How to fix Chromecast problems

Chromecast is great, but it can suffer from some problems. Here's the main breakdown:

Chromecast isn't listed as a cast option: If you can't see your Chromecast, try restarting it. It's likely that it's not connected to the network and restarting it will get it to reconnect to the network.

Chromecast won't connect to your Wi-Fi: If your Chromecast won't connect at all, it might be struggling to find a connection. The best thing you can do is move the Chromecast closer to your Wi-Fi router - perhaps on a different TV. Then you can get it connected and make sure that software is updated and so on. Alternatively, you might need a Wi-Fi booster.

Your phone isn't offering casting from a compatible app: You have to locate the icon in the app you want to cast (normally top right in the app or the video) to initiate the cast. If you can't find it and you're in an app that supports casting - like Netflix - then it's likely that your phone isn't connected to the network or the Chromecast is offline. If your phone doesn't detect anything to cast to, it won't offer icon.

You can't control casting once you've started: This can be a problem: you start casting and then at some point during the show, your phone stops offering you control. If you're watching Netflix, for example, you then can't stop the cast and it will binge through a few more episodes. Try restarting your phone - or try looking on another Android device, which might say something is casting. If all else fails, you might have to just power off your Chromecast.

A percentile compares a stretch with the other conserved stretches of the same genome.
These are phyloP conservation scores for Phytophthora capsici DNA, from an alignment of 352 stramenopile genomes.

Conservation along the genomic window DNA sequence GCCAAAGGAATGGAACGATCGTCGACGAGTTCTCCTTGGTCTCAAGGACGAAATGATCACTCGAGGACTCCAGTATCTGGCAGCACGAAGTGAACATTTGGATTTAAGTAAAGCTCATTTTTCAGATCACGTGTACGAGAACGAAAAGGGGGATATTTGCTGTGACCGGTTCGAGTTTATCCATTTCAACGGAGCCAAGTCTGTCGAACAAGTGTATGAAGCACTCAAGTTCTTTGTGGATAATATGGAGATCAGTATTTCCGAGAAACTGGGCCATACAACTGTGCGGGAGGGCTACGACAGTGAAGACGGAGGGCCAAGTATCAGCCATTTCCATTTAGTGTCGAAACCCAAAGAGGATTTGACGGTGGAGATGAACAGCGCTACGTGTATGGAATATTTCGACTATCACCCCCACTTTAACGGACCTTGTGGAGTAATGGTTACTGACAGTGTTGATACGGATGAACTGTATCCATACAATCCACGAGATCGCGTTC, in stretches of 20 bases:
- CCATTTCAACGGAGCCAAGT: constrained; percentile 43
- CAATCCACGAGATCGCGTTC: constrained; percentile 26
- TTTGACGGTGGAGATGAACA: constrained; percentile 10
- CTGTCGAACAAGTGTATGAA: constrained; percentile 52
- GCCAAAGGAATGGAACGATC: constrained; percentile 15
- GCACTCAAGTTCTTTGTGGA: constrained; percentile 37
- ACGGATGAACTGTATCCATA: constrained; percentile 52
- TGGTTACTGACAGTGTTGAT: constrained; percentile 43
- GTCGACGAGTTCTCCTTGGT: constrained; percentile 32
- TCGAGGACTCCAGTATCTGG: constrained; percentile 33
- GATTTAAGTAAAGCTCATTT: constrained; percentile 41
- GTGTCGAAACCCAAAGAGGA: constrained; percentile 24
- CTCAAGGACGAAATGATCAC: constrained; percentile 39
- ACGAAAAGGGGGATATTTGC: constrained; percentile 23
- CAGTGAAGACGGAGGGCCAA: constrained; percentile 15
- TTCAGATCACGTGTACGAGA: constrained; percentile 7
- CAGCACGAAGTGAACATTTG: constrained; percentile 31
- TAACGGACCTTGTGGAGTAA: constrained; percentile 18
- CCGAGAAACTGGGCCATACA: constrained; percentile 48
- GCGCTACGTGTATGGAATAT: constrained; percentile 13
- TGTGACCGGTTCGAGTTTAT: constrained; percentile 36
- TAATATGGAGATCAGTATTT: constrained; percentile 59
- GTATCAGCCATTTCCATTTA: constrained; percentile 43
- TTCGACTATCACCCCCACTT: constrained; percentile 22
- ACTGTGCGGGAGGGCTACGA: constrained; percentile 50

The quality of the Chromecast looks bad: Chromecast automatically plays the highest quality it can get from the stream. If it's looking blocky, it's probably because your network connection isn't great. Also make sure that the HDMI settings on your TV are correct for the quality you're trying to stream.